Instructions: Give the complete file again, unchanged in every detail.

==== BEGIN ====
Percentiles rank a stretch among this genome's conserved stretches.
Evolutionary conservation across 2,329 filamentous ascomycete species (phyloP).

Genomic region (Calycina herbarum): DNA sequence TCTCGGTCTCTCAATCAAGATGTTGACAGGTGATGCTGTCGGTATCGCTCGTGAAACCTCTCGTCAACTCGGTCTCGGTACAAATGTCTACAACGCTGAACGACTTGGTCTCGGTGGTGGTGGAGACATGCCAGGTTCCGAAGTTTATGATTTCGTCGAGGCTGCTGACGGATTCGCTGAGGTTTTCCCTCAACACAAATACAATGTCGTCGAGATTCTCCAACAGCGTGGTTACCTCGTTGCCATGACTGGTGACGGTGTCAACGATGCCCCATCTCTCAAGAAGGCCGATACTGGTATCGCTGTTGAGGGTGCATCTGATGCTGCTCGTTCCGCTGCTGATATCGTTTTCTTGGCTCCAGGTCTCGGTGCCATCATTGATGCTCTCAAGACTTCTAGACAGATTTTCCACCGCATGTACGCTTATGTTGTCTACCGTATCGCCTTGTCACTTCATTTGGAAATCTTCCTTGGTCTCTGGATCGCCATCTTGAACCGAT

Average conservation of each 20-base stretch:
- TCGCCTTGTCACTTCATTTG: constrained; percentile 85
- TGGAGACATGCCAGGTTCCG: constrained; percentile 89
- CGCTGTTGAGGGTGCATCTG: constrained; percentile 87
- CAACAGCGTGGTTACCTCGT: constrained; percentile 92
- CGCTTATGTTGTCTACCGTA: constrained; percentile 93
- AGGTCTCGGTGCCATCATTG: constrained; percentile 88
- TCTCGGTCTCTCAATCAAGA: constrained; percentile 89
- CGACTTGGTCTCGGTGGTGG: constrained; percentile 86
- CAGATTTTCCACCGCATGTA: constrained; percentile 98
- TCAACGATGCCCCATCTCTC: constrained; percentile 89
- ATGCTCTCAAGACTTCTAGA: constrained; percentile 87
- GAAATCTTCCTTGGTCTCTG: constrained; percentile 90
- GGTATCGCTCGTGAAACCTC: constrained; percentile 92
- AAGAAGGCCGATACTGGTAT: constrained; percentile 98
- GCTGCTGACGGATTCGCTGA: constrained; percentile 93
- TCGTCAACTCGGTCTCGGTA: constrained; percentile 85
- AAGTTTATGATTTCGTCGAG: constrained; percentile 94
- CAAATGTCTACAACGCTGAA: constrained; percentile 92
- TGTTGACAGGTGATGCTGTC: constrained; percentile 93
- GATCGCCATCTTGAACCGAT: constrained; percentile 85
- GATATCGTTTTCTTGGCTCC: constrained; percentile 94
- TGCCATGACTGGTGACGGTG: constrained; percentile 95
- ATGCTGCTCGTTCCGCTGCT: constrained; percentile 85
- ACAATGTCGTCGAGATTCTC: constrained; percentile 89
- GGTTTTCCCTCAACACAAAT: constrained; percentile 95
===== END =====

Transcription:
Percentiles rank a stretch among this genome's conserved stretches.
Evolutionary conservation across 2,329 filamentous ascomycete species (phyloP).

Genomic region (Calycina herbarum): DNA sequence TCTCGGTCTCTCAATCAAGATGTTGACAGGTGATGCTGTCGGTATCGCTCGTGAAACCTCTCGTCAACTCGGTCTCGGTACAAATGTCTACAACGCTGAACGACTTGGTCTCGGTGGTGGTGGAGACATGCCAGGTTCCGAAGTTTATGATTTCGTCGAGGCTGCTGACGGATTCGCTGAGGTTTTCCCTCAACACAAATACAATGTCGTCGAGATTCTCCAACAGCGTGGTTACCTCGTTGCCATGACTGGTGACGGTGTCAACGATGCCCCATCTCTCAAGAAGGCCGATACTGGTATCGCTGTTGAGGGTGCATCTGATGCTGCTCGTTCCGCTGCTGATATCGTTTTCTTGGCTCCAGGTCTCGGTGCCATCATTGATGCTCTCAAGACTTCTAGACAGATTTTCCACCGCATGTACGCTTATGTTGTCTACCGTATCGCCTTGTCACTTCATTTGGAAATCTTCCTTGGTCTCTGGATCGCCATCTTGAACCGAT

Average conservation of each 20-base stretch:
- TCGCCTTGTCACTTCATTTG: constrained; percentile 85
- TGGAGACATGCCAGGTTCCG: constrained; percentile 89
- CGCTGTTGAGGGTGCATCTG: constrained; percentile 87
- CAACAGCGTGGTTACCTCGT: constrained; percentile 92
- CGCTTATGTTGTCTACCGTA: constrained; percentile 93
- AGGTCTCGGTGCCATCATTG: constrained; percentile 88
- TCTCGGTCTCTCAATCAAGA: constrained; percentile 89
- CGACTTGGTCTCGGTGGTGG: constrained; percentile 86
- CAGATTTTCCACCGCATGTA: constrained; percentile 98
- TCAACGATGCCCCATCTCTC: constrained; percentile 89
- ATGCTCTCAAGACTTCTAGA: constrained; percentile 87
- GAAATCTTCCTTGGTCTCTG: constrained; percentile 90
- GGTATCGCTCGTGAAACCTC: constrained; percentile 92
- AAGAAGGCCGATACTGGTAT: constrained; percentile 98
- GCTGCTGACGGATTCGCTGA: constrained; percentile 93
- TCGTCAACTCGGTCTCGGTA: constrained; percentile 85
- AAGTTTATGATTTCGTCGAG: constrained; percentile 94
- CAAATGTCTACAACGCTGAA: constrained; percentile 92
- TGTTGACAGGTGATGCTGTC: constrained; percentile 93
- GATCGCCATCTTGAACCGAT: constrained; percentile 85
- GATATCGTTTTCTTGGCTCC: constrained; percentile 94
- TGCCATGACTGGTGACGGTG: constrained; percentile 95
- ATGCTGCTCGTTCCGCTGCT: constrained; percentile 85
- ACAATGTCGTCGAGATTCTC: constrained; percentile 89
- GGTTTTCCCTCAACACAAAT: constrained; percentile 95